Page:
4. Appellant also contends that he was not properly arraigned. He asserted this claim in two motions in arrest of judgment, which were both filed in the trial court on July 12, 2016. The court correctly dismissed those motions as untimely. Under OCGA § 17-9-61 (b), a motion in arrest of judgment “must be made during the term at which the judgment was obtained.” Appellant's convictions were entered on May 10, 2016, during the trial court's May 2016 term, which ended on July 3. See OCGA § 15-6-3 (3) (Fulton County terms of court). One of Appellant's motions was postmarked on July 1, but that does not help him, because both motions were filed with the clerk of court after the May term had ended and were therefore untimely. See Roberts v. Cooper, 286 Ga. 657, 660, 691 S.E.2d 875 (2010) (reiterating that the “mailbox rule” applies only to pro se inmates in habeas corpus appeals). Because the motions in arrest of judgment were untimely, we do not address their merits. See Mitchell v. State, 282 Ga. 416, 418-419, 651 S.E.2d 49 (2007).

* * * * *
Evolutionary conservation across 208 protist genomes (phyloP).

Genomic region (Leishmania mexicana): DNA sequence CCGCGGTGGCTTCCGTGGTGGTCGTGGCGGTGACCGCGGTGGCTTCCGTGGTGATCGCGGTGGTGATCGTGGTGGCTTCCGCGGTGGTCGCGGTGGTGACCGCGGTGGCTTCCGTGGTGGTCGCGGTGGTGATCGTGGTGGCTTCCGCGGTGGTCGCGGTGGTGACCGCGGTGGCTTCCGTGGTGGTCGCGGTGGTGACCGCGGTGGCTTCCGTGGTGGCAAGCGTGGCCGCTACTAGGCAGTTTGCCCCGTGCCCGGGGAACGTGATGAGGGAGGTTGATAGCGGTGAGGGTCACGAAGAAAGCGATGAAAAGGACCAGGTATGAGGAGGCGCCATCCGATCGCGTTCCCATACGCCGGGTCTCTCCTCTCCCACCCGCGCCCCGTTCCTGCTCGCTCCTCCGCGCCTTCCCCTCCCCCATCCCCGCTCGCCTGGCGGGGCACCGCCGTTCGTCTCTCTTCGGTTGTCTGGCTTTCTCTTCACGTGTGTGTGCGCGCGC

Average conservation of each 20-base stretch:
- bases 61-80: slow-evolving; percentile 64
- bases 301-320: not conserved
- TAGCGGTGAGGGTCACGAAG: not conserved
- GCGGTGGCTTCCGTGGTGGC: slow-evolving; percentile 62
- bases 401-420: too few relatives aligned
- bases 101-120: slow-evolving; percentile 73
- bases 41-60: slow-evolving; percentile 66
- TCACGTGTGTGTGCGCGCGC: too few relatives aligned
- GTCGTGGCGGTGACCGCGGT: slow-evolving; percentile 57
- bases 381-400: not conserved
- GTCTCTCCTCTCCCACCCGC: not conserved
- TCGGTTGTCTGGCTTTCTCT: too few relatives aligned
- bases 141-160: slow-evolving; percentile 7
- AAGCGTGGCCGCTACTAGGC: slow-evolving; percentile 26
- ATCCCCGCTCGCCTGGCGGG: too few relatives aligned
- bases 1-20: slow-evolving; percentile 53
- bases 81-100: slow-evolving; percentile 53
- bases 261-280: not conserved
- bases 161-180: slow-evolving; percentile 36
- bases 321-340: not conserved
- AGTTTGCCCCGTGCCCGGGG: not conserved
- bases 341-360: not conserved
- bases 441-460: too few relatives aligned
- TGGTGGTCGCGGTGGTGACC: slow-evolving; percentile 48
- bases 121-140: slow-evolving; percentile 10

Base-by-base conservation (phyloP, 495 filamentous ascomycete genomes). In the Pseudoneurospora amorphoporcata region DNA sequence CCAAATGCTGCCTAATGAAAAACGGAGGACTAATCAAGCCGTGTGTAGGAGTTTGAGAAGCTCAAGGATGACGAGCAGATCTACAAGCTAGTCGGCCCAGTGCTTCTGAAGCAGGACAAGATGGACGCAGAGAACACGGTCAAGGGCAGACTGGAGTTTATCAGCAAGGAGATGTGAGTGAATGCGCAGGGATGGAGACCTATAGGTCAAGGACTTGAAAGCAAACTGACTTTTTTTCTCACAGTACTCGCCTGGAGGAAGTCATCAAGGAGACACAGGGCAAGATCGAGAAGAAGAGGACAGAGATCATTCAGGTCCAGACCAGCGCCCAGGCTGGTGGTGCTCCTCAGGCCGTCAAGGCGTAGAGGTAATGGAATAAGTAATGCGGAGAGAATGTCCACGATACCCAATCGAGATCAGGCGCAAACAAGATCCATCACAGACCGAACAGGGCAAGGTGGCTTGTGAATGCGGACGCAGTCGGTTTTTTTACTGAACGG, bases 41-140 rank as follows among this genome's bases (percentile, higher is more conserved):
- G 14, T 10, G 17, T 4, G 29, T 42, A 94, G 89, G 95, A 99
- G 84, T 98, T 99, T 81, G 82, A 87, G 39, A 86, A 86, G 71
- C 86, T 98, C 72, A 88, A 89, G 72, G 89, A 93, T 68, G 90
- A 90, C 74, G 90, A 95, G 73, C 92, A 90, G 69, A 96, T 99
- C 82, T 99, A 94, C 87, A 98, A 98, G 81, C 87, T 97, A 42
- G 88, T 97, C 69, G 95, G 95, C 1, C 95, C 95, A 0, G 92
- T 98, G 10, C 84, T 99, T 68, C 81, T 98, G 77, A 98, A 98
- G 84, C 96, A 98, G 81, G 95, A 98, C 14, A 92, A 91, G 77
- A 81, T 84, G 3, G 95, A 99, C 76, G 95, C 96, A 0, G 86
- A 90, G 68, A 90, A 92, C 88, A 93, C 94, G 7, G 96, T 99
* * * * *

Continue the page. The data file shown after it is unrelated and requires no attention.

5. One of the jurors for Appellant's trial notified the court during voir dire that she knew the State's witness, Theresa Gurley, who was one of her physical therapy patients. The juror then told the court that she was “creep[ed] out” by the possibility that Appellant would know where she worked based on her answers to the voir dire questions. Appellant now asserts that his trial counsel (who represented him until the end of jury selection) provided ineffective assistance in failing to challenge the juror for cause. To prevail on this claim, Appellant must show that his counsel's performance was professionally deficient and that, but for the deficiency, there is a reasonable probability that the outcome of his trial would have been more favorable to him. See Strickland v. Washington, 466 U.S. 668, 687, 694, 104 S.Ct. 2052, 80 L.Ed.2d 674 (1984). Appellant has failed to carry his burden as to both prongs of the Strickland test.